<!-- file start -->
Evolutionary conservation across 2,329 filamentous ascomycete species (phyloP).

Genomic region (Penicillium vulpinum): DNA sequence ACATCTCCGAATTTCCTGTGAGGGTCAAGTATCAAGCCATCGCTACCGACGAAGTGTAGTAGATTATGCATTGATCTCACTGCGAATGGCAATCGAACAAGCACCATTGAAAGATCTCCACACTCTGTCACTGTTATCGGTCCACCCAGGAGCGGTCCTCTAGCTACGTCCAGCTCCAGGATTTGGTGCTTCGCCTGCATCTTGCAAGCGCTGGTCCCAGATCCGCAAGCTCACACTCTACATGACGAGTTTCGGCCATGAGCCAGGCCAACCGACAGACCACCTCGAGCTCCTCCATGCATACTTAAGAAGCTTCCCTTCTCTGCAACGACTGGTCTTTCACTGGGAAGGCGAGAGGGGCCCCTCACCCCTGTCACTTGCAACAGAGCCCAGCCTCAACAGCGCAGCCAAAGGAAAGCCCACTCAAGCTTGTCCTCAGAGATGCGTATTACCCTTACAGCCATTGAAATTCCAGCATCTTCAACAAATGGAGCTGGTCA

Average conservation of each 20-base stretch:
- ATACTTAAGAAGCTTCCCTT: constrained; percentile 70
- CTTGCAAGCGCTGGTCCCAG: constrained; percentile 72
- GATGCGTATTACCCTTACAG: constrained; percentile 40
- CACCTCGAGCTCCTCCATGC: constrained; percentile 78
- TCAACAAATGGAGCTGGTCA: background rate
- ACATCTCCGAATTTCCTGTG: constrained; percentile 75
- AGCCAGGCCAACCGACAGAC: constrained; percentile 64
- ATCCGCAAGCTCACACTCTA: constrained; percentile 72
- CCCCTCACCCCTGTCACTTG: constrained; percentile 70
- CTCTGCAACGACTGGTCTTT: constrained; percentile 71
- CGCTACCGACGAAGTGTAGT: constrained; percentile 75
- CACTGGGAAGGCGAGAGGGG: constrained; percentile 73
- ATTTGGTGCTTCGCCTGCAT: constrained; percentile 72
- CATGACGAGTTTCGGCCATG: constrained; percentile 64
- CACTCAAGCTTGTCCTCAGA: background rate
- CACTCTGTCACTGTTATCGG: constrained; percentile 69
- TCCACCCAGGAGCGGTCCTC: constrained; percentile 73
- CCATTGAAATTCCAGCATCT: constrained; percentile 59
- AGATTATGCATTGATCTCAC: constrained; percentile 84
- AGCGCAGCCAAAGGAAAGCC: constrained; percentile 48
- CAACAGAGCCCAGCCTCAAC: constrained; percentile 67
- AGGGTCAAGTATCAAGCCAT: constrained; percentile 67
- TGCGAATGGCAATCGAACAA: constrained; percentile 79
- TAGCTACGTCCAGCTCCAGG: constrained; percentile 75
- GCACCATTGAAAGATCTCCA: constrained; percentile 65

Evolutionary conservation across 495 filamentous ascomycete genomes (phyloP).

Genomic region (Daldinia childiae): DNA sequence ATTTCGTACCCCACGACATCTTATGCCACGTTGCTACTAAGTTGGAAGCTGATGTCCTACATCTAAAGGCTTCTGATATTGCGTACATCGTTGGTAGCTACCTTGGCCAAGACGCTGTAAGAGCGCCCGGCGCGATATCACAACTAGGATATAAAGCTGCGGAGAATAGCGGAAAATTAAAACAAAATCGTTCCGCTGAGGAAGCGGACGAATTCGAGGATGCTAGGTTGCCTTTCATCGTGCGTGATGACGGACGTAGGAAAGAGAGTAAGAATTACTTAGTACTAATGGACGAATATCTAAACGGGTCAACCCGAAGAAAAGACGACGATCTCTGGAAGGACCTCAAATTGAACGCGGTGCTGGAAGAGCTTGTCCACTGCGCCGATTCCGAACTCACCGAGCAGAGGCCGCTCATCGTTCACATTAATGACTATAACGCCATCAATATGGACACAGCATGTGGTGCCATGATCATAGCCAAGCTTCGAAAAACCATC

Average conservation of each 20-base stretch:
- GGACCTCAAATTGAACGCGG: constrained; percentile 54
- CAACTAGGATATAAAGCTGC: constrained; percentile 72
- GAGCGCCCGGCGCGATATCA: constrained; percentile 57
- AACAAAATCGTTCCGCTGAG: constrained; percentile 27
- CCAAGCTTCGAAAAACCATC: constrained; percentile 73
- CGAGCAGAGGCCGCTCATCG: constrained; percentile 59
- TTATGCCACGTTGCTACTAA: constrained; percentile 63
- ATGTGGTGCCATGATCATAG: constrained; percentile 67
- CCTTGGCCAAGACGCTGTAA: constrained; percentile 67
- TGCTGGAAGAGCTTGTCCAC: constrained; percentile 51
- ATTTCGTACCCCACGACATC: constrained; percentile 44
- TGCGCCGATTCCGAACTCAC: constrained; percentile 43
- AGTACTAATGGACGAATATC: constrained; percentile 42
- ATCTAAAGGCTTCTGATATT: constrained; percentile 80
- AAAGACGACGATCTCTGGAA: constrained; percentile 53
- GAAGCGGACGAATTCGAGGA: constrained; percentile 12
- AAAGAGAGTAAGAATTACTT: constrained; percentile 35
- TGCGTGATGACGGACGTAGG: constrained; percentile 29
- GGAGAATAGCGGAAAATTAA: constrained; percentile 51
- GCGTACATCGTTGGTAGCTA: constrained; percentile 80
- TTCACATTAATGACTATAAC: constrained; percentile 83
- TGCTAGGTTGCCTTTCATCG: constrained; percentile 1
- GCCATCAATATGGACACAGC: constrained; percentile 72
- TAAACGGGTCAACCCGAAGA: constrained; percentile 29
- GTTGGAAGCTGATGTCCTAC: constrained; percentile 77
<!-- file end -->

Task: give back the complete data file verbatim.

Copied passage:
Evolutionary conservation across 2,329 filamentous ascomycete species (phyloP).

Genomic region (Penicillium vulpinum): DNA sequence ACATCTCCGAATTTCCTGTGAGGGTCAAGTATCAAGCCATCGCTACCGACGAAGTGTAGTAGATTATGCATTGATCTCACTGCGAATGGCAATCGAACAAGCACCATTGAAAGATCTCCACACTCTGTCACTGTTATCGGTCCACCCAGGAGCGGTCCTCTAGCTACGTCCAGCTCCAGGATTTGGTGCTTCGCCTGCATCTTGCAAGCGCTGGTCCCAGATCCGCAAGCTCACACTCTACATGACGAGTTTCGGCCATGAGCCAGGCCAACCGACAGACCACCTCGAGCTCCTCCATGCATACTTAAGAAGCTTCCCTTCTCTGCAACGACTGGTCTTTCACTGGGAAGGCGAGAGGGGCCCCTCACCCCTGTCACTTGCAACAGAGCCCAGCCTCAACAGCGCAGCCAAAGGAAAGCCCACTCAAGCTTGTCCTCAGAGATGCGTATTACCCTTACAGCCATTGAAATTCCAGCATCTTCAACAAATGGAGCTGGTCA

Average conservation of each 20-base stretch:
- ATACTTAAGAAGCTTCCCTT: constrained; percentile 70
- CTTGCAAGCGCTGGTCCCAG: constrained; percentile 72
- GATGCGTATTACCCTTACAG: constrained; percentile 40
- CACCTCGAGCTCCTCCATGC: constrained; percentile 78
- TCAACAAATGGAGCTGGTCA: background rate
- ACATCTCCGAATTTCCTGTG: constrained; percentile 75
- AGCCAGGCCAACCGACAGAC: constrained; percentile 64
- ATCCGCAAGCTCACACTCTA: constrained; percentile 72
- CCCCTCACCCCTGTCACTTG: constrained; percentile 70
- CTCTGCAACGACTGGTCTTT: constrained; percentile 71
- CGCTACCGACGAAGTGTAGT: constrained; percentile 75
- CACTGGGAAGGCGAGAGGGG: constrained; percentile 73
- ATTTGGTGCTTCGCCTGCAT: constrained; percentile 72
- CATGACGAGTTTCGGCCATG: constrained; percentile 64
- CACTCAAGCTTGTCCTCAGA: background rate
- CACTCTGTCACTGTTATCGG: constrained; percentile 69
- TCCACCCAGGAGCGGTCCTC: constrained; percentile 73
- CCATTGAAATTCCAGCATCT: constrained; percentile 59
- AGATTATGCATTGATCTCAC: constrained; percentile 84
- AGCGCAGCCAAAGGAAAGCC: constrained; percentile 48
- CAACAGAGCCCAGCCTCAAC: constrained; percentile 67
- AGGGTCAAGTATCAAGCCAT: constrained; percentile 67
- TGCGAATGGCAATCGAACAA: constrained; percentile 79
- TAGCTACGTCCAGCTCCAGG: constrained; percentile 75
- GCACCATTGAAAGATCTCCA: constrained; percentile 65

Evolutionary conservation across 495 filamentous ascomycete genomes (phyloP).

Genomic region (Daldinia childiae): DNA sequence ATTTCGTACCCCACGACATCTTATGCCACGTTGCTACTAAGTTGGAAGCTGATGTCCTACATCTAAAGGCTTCTGATATTGCGTACATCGTTGGTAGCTACCTTGGCCAAGACGCTGTAAGAGCGCCCGGCGCGATATCACAACTAGGATATAAAGCTGCGGAGAATAGCGGAAAATTAAAACAAAATCGTTCCGCTGAGGAAGCGGACGAATTCGAGGATGCTAGGTTGCCTTTCATCGTGCGTGATGACGGACGTAGGAAAGAGAGTAAGAATTACTTAGTACTAATGGACGAATATCTAAACGGGTCAACCCGAAGAAAAGACGACGATCTCTGGAAGGACCTCAAATTGAACGCGGTGCTGGAAGAGCTTGTCCACTGCGCCGATTCCGAACTCACCGAGCAGAGGCCGCTCATCGTTCACATTAATGACTATAACGCCATCAATATGGACACAGCATGTGGTGCCATGATCATAGCCAAGCTTCGAAAAACCATC

Average conservation of each 20-base stretch:
- GGACCTCAAATTGAACGCGG: constrained; percentile 54
- CAACTAGGATATAAAGCTGC: constrained; percentile 72
- GAGCGCCCGGCGCGATATCA: constrained; percentile 57
- AACAAAATCGTTCCGCTGAG: constrained; percentile 27
- CCAAGCTTCGAAAAACCATC: constrained; percentile 73
- CGAGCAGAGGCCGCTCATCG: constrained; percentile 59
- TTATGCCACGTTGCTACTAA: constrained; percentile 63
- ATGTGGTGCCATGATCATAG: constrained; percentile 67
- CCTTGGCCAAGACGCTGTAA: constrained; percentile 67
- TGCTGGAAGAGCTTGTCCAC: constrained; percentile 51
- ATTTCGTACCCCACGACATC: constrained; percentile 44
- TGCGCCGATTCCGAACTCAC: constrained; percentile 43
- AGTACTAATGGACGAATATC: constrained; percentile 42
- ATCTAAAGGCTTCTGATATT: constrained; percentile 80
- AAAGACGACGATCTCTGGAA: constrained; percentile 53
- GAAGCGGACGAATTCGAGGA: constrained; percentile 12
- AAAGAGAGTAAGAATTACTT: constrained; percentile 35
- TGCGTGATGACGGACGTAGG: constrained; percentile 29
- GGAGAATAGCGGAAAATTAA: constrained; percentile 51
- GCGTACATCGTTGGTAGCTA: constrained; percentile 80
- TTCACATTAATGACTATAAC: constrained; percentile 83
- TGCTAGGTTGCCTTTCATCG: constrained; percentile 1
- GCCATCAATATGGACACAGC: constrained; percentile 72
- TAAACGGGTCAACCCGAAGA: constrained; percentile 29
- GTTGGAAGCTGATGTCCTAC: constrained; percentile 77